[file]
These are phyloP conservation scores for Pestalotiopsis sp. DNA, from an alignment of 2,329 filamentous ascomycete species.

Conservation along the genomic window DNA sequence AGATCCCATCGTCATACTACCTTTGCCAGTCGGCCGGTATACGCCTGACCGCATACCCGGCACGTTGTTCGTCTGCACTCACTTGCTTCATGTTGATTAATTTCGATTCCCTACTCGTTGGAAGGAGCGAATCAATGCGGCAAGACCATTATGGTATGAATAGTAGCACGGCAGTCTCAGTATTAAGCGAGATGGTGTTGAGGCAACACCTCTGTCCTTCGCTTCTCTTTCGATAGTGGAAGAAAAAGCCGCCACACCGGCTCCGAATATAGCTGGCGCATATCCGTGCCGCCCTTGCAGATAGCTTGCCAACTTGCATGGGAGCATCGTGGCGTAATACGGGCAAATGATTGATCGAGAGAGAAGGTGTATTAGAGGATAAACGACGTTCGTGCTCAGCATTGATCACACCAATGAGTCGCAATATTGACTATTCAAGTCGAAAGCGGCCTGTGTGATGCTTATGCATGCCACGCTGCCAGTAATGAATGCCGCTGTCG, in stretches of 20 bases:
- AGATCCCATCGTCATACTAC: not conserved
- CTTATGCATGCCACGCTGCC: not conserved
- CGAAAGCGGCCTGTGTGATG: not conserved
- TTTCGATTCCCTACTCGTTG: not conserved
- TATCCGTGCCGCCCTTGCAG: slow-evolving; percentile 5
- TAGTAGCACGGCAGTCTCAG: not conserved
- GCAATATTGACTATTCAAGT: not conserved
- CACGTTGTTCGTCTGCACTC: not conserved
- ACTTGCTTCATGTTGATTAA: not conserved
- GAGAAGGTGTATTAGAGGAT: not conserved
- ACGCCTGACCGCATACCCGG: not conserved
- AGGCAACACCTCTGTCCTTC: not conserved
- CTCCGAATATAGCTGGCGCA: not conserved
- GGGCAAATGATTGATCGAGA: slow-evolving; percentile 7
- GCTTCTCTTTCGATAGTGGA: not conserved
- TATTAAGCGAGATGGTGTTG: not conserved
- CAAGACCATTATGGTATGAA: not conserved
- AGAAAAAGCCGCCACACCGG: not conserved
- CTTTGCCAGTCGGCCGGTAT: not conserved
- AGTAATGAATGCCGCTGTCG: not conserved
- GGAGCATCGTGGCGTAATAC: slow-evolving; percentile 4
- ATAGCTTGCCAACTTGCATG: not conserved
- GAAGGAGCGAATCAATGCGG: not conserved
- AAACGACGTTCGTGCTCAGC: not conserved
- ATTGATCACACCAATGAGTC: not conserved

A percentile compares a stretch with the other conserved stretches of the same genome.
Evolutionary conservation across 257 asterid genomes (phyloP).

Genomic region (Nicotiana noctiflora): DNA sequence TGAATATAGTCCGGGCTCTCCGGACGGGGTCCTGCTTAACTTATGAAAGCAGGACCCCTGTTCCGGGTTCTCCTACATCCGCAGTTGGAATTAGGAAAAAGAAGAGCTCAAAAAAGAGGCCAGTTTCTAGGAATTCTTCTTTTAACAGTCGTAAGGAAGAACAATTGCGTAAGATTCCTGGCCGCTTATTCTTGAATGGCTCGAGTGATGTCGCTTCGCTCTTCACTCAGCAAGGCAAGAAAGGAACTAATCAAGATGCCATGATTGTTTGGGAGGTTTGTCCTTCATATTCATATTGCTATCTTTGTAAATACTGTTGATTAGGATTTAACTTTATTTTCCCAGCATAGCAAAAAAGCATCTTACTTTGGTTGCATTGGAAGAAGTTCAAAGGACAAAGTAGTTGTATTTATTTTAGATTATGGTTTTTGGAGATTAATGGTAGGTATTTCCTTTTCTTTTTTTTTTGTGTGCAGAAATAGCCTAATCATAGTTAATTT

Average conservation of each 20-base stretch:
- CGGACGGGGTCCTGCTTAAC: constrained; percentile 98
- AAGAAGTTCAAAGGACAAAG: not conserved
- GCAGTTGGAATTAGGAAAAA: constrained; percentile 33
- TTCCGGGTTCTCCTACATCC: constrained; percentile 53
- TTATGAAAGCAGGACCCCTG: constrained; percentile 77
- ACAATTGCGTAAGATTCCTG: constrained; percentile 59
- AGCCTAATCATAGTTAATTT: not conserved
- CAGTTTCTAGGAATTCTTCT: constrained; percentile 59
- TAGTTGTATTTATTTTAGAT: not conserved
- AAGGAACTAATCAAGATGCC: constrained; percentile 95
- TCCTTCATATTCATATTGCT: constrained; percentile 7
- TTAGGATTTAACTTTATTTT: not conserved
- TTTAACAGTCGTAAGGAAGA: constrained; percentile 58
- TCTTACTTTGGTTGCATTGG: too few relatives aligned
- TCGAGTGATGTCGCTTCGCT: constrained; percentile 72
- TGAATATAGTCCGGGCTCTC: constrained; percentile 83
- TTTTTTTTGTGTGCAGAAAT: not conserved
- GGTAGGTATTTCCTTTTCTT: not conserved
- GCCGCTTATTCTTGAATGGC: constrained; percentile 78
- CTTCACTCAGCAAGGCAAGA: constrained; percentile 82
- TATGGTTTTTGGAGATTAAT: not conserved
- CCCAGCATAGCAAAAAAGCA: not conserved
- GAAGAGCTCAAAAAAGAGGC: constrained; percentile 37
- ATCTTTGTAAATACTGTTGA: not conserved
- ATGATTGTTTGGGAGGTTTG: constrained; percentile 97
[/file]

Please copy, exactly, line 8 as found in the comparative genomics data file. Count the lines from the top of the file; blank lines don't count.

- TAGTAGCACGGCAGTCTCAG: not conserved